The concept was first used by the Zhou dynasty to justify their overthrow of the Shang dynasty and was used by many succeeding dynasties to justify their rule. One consequence of the idea of the mandate of heaven was that it was not necessary for a person to be of noble birth to lead a revolt and become a legitimate emperor, and in fact a number of dynasties such as the Han dynasty and Ming dynasty were founded by persons of modest birth.
The idea of mandate of heaven was linked to the notion of dynastic cycle in which a dynasty started strong and vigourously but gradually would succumb to immorality and be replaced by a new stronger dynasty. The notion of the mandate of heaven was also invoked by Mencius.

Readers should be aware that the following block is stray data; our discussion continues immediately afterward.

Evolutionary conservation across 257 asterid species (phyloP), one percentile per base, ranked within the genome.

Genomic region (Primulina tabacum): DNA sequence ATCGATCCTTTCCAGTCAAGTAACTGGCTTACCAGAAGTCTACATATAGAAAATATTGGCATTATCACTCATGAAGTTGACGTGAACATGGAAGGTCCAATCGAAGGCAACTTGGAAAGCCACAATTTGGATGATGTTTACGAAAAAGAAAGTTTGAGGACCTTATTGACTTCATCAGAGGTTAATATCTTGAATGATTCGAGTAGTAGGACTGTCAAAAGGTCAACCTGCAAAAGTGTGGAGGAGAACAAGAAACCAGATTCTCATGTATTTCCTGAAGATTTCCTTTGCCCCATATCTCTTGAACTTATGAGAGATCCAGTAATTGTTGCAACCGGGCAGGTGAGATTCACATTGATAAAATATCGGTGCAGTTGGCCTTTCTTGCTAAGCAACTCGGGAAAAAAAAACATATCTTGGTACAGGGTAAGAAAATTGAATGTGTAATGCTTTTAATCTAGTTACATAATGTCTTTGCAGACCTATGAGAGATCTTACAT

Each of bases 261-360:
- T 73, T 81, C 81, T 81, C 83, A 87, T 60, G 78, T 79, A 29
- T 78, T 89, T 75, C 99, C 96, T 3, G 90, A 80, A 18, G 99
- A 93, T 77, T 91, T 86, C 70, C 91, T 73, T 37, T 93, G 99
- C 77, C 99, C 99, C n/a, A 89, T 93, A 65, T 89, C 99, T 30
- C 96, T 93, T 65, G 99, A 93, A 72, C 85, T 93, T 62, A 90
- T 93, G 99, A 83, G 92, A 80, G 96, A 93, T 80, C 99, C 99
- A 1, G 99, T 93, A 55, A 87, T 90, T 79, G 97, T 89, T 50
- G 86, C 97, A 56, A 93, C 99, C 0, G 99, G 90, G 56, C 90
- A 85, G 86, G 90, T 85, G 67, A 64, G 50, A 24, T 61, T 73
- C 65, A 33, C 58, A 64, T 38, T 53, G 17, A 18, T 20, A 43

The idea was different from the European notion of Divine right of kings in that it legitimized the overthrow of a dynasty and it also put some limits on the behavior of the emperor. If the emperor ruled unwisely or failed to perform the proper rituals, the emperor could lose the mandate of heaven and be overthrown. Also, while the European divine right is intrinsically linked to Christianity, the mandate of heaven is not religion-specific, as the popular religion of China shifted from time to time. The "Heaven" is merely the ultimate power above, not necessarily the supreme deity of Buddhism or Taoism or the ancestor's spirit of ancestor worship.